12. When conducting research at a business location, reserve a conference room or another private area, if possible, for the researchers and observers to occupy when not in sessions. A whiteboard and a projector might come in handy too. Make snacks and drinks available. Ensure that research participants can’t overhear the team talking.
  13. Encourage and welcome observers, especially if they are usability research skeptics. Stakeholders who observe research studies can become your biggest advocates for change later, and it saves a lot of explaining time to have them onsite. Having a few extra people along can also be quite handy when problems crop up and you need people working in parallel with you, running errands, or intervening when political or emotional issues intrude.

During the Study

  1. Make sketches. Consider sketching notes and ideas on copies of the user interface screens (and even taking environmental photos).
  2. Keep separate copies of the original images and documents, so you can have as many of them as you wish to annotate.
  3. Date documents for version control.
  4. Number participants and their documents so you won’t be attaching names to data.
  5. Take good notes, even if you are allowed to make recordings. Recordings take just as long to listen to (or longer) than the original session, and recordings sometimes fail. Capturing observations and insights in real time can be crucial.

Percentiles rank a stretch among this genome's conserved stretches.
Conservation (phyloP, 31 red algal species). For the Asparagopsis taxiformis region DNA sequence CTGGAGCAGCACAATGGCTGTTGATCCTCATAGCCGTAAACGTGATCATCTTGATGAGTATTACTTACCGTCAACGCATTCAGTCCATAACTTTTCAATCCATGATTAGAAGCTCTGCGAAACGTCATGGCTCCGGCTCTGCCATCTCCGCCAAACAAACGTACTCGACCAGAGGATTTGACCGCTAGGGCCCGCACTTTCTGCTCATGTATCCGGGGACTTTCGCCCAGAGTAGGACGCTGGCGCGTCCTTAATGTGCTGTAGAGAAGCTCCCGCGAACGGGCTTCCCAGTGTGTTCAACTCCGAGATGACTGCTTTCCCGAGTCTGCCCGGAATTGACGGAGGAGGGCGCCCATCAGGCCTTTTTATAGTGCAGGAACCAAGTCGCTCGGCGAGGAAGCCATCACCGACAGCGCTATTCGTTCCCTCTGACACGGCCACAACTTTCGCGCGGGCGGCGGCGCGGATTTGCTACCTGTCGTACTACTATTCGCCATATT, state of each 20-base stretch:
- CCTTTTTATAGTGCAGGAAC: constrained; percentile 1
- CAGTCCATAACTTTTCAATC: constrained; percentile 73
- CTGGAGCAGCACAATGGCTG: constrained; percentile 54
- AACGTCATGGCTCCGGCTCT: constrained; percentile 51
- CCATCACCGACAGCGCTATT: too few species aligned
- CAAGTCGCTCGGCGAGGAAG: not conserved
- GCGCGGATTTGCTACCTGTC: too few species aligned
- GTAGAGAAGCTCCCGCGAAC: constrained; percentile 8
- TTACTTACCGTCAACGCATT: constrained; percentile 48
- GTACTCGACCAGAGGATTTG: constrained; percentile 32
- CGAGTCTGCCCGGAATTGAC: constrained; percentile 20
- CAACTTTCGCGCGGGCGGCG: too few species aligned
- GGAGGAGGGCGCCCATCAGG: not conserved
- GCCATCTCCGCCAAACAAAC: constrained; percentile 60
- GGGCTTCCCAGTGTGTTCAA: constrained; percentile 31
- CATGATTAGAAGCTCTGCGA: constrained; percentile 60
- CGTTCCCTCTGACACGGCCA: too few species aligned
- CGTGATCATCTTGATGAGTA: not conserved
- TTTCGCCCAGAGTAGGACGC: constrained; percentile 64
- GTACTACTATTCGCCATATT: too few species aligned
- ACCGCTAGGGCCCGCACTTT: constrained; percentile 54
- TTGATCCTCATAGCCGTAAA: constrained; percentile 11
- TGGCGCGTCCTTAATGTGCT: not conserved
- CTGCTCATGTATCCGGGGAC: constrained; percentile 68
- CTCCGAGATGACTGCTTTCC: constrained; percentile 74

6. Don’t rely on people to remember to send you promised material after the session. Get permission for someone to email them one reminder if needed.
  7. Pay attention to everything in the environment.
  8. Don’t rely on your memory for anything. Note your questions, ideas, insights, to-do items, and concerns as they arise.
  9. Debrief observers and any onsite research team after each session.
  10. Make debriefing notes so they can become the source for preliminary top findings.

After the Study

  1. If you have recordings that need to be shared with stakeholders, add data-confidentiality instructions and warnings at the beginning of each video or audio file. Release recordings only to a responsible person who fully understands the need to keep research participant data safe and anonymous and the need to destroy raw data and personally identifiable information as soon as it’s no longer needed.
  2. Set expectations for when you’ll deliver results.
  3. Compile and share preliminary top findings as soon as possible, while everything is still fresh in your mind.
  4. Thank everyone who helped make the research effort successful. If allowed, bring a business gift for the host(s), such as a UX book or great office supply item (or make plans to go out for a meal together).


When preparing for field research projects, collaborate with stakeholders to make a research plan, ensure you take the equipment and supplies you need, review these tips, and then relax and have a great usability study.

We can teach your team a full-day course on how to do ethnographic field research. (Also available as a 2-day course, for further depth.)